One of the absolute best parts of living in rural America is having good neighbors and, fortunately, that is true regardless of what part of the country you reside. When I get a truck or tractor stuck in the mud, help is only a phone call away. When I leave a gate open, it’s not uncommon for a friend to call and see if I meant to or, more likely than not, if I messed up again. If my cattle get out, these same neighbors are just as likely to drive them back in instead of calling. But, sometimes, it gets downright embarrassing.
Last Wednesday, as I entered the gate at the north farm, I could see a single cow off by herself. Reasoning that she had a newborn, I went ahead and unrolled the bale of hay before going to tag her baby. As I approached the cow, I could see a tiny black blob next to her that was much too still and in a position that would have made any cattleman a little sick at his stomach. Sure enough, a lifeless calf lay beside the upset mother and to the dismay of both cow and cattleman, there was a second calf also. Neither of the twins looked as if they had ever drawn a breath.
I usually try to gather the stillborns for a more secluded resting place as quickly as possible, and I would have done so, if not for the fact that the cow was obviously not finished with her grieving process. There was no way she was going to let me within 20 feet of her dearly, departed offspring and it would have cost me either life or limb to attempt to do so. I jumped back inside the safety of the truck.
At 3 o’clock that afternoon, a good neighbor called to ask if I knew about the twins in the corner of the pasture by the road. I assured him that I did and explained the situation with the cow. “Yeah,” he replied, “I stopped to see how she was doing, but she wouldn’t let me over the fence.”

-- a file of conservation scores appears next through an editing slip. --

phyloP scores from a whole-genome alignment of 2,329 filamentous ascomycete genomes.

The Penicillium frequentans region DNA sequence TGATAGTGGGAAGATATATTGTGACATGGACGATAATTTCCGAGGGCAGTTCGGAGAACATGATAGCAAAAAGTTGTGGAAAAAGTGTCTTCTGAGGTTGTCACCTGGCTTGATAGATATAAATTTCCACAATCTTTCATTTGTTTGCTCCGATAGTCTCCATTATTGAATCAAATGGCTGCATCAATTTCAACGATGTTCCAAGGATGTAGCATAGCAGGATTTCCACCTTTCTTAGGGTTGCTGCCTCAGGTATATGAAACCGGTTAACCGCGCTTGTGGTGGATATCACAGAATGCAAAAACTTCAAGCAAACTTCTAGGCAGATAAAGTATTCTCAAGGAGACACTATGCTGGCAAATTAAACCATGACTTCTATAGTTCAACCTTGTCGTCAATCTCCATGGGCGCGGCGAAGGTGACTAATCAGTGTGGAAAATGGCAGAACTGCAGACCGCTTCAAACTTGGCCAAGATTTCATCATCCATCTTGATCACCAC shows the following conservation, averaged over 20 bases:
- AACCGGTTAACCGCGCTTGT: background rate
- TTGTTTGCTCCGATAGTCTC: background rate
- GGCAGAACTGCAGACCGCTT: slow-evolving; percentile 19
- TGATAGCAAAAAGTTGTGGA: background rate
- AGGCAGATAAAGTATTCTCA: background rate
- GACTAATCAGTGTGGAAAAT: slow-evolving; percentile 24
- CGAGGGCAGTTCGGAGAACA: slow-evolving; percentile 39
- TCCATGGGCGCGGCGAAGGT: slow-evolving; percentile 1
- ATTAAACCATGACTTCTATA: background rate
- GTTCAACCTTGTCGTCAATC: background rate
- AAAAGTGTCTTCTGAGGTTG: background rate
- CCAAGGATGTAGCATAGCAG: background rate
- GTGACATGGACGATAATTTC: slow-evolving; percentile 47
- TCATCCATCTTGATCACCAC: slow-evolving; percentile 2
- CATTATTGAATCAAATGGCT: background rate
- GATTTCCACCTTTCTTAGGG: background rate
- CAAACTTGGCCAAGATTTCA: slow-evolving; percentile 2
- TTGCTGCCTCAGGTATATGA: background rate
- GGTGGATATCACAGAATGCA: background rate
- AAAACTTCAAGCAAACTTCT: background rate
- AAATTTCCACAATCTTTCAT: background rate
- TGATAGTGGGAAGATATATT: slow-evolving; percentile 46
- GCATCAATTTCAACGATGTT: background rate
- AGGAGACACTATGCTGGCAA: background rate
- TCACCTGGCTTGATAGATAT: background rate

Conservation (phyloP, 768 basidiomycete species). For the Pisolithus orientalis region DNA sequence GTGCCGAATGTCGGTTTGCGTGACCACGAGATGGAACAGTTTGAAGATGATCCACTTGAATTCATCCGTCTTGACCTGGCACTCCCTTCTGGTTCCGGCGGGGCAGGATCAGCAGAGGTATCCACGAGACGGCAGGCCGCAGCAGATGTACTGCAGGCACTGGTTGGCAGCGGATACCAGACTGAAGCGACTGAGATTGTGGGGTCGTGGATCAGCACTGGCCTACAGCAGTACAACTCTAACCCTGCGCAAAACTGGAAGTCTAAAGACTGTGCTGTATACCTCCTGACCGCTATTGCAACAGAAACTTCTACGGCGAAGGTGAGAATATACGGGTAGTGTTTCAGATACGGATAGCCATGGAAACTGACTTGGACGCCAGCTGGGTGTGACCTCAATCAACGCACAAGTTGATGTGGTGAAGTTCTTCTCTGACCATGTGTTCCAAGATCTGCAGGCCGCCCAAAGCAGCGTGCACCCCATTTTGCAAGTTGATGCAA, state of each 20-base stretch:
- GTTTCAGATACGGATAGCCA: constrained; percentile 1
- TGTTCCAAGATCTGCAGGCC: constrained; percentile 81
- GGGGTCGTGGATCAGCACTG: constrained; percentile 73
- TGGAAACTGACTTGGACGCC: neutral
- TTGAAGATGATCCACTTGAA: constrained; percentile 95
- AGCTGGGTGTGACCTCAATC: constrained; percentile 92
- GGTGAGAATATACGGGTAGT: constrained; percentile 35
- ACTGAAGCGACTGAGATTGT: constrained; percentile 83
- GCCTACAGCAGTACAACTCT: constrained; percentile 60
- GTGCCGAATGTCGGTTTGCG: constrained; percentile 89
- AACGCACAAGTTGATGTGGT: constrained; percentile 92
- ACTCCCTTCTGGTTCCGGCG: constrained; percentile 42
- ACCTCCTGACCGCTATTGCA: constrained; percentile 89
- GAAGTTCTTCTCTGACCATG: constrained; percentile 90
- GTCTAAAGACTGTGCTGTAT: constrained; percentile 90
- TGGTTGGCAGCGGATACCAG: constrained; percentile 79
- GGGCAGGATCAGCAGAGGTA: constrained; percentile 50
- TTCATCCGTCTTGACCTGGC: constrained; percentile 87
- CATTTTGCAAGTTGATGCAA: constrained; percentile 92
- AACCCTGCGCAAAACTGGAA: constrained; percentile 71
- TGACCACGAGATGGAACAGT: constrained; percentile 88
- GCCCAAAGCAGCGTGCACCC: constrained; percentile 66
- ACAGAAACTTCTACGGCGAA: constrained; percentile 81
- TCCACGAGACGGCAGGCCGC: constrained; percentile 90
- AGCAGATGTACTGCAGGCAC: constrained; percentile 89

The next day, the cow was just as protective and had obviously kept away any predators, so I once again left her alone. That afternoon, a second neighbor called to inquire about my knowledge of the goings-on at the north place. I thanked him for his call but told him I was aware.
On the third day, after several more similar calls, I changed the answering message on my phone to, “Hello, this is Jerry, and I already know about the cow and her twins. I’ll get them moved soon – I think.”
Now, a week later, everything is back to normal at that farm. While I feel fairly certain that I’m still the topic of conversation at the feed store and the coffee shop, I would still rather have neighbors who take the time to alert me to a problem, than those who would just drive on by.


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